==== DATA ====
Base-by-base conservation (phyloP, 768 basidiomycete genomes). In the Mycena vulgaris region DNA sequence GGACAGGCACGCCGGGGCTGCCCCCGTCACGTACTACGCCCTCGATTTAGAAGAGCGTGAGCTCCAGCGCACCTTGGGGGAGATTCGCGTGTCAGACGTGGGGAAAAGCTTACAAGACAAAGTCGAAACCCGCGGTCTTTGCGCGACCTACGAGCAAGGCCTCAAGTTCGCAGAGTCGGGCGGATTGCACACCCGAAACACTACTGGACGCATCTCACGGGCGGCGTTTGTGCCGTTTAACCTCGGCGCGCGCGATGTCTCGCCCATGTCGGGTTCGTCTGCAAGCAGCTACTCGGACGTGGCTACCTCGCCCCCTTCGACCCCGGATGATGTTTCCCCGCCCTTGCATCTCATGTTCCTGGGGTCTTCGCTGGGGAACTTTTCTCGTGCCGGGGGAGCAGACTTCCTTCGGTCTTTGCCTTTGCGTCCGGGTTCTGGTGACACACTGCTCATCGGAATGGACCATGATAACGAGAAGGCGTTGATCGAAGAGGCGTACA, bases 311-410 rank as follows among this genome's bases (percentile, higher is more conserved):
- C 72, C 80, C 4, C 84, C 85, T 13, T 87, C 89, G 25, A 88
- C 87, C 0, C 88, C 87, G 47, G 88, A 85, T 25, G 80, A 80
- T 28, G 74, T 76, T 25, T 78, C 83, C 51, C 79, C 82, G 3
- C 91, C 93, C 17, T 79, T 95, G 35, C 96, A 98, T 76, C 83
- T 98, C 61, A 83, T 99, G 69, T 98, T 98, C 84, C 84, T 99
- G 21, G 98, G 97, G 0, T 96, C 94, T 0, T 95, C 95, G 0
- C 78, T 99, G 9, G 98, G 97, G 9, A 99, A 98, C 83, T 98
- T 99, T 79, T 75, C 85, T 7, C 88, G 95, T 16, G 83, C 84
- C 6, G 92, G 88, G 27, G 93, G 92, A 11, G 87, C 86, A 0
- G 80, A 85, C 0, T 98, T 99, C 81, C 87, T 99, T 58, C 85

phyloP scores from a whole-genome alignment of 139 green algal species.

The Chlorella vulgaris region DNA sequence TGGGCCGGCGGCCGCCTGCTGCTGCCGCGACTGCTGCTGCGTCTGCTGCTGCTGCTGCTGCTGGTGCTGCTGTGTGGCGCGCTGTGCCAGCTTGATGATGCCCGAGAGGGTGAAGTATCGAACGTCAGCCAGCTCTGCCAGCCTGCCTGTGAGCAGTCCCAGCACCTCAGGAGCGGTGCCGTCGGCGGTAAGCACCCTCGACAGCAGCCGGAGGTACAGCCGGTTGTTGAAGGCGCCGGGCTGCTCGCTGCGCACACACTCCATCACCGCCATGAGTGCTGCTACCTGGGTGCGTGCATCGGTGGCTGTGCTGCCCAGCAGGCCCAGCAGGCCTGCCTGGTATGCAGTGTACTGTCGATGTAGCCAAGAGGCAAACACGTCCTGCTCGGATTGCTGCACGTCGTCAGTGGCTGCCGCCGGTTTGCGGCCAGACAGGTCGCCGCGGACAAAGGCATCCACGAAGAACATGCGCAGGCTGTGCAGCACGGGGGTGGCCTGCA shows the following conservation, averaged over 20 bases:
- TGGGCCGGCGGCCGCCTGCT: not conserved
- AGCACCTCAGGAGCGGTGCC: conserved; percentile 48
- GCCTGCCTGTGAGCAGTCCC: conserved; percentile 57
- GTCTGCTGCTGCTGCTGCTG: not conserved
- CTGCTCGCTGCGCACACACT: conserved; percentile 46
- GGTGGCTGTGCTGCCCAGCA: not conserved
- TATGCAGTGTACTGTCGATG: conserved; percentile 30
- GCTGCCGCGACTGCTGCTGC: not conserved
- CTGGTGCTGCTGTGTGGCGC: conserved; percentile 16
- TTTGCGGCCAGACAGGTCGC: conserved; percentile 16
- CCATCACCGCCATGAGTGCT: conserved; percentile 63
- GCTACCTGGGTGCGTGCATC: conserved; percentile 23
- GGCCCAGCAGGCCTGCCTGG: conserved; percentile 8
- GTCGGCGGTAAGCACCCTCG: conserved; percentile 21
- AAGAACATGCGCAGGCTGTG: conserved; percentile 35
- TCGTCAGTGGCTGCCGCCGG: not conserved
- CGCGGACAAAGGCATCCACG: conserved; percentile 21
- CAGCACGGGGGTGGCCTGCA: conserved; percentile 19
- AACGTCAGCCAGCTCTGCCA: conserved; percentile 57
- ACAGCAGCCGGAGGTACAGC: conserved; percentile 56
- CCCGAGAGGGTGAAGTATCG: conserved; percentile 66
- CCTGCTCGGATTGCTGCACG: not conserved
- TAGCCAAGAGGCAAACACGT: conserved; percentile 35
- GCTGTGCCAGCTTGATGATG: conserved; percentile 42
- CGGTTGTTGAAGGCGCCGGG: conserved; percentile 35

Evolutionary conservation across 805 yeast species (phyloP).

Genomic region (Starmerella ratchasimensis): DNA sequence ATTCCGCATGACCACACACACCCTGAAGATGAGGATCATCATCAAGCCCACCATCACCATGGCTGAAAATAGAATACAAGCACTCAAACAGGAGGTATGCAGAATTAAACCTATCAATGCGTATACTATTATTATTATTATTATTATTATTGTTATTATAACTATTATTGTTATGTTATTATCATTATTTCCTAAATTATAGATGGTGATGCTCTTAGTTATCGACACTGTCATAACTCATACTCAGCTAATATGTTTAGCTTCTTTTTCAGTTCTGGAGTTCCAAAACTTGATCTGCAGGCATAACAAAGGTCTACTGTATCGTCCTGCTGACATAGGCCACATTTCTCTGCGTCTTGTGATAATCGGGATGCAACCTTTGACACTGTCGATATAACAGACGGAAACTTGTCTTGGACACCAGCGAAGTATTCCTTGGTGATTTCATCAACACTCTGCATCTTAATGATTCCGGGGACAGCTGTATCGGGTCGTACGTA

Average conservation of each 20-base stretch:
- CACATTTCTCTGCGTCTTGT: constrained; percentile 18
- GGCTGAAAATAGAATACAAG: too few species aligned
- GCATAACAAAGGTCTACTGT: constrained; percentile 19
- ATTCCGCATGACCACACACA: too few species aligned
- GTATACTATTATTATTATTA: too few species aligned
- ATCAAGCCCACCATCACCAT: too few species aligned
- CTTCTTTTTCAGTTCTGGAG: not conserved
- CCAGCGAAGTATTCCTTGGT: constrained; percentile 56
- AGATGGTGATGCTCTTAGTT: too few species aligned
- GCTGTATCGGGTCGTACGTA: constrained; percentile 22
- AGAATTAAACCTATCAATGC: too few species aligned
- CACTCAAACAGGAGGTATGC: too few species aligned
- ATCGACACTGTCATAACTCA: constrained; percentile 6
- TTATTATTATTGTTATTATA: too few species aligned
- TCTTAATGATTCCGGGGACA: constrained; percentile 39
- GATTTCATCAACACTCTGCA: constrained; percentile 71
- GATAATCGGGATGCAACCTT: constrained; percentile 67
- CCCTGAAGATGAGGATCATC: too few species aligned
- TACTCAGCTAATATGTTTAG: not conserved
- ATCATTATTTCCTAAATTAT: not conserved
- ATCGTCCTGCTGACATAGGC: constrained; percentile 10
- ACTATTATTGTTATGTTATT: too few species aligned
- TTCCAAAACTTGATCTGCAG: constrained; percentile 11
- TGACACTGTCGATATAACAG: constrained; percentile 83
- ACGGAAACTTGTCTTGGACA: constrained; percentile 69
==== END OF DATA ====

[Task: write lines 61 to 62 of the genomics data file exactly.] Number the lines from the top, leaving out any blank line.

- ATCATTATTTCCTAAATTAT: not conserved
- ATCGTCCTGCTGACATAGGC: constrained; percentile 10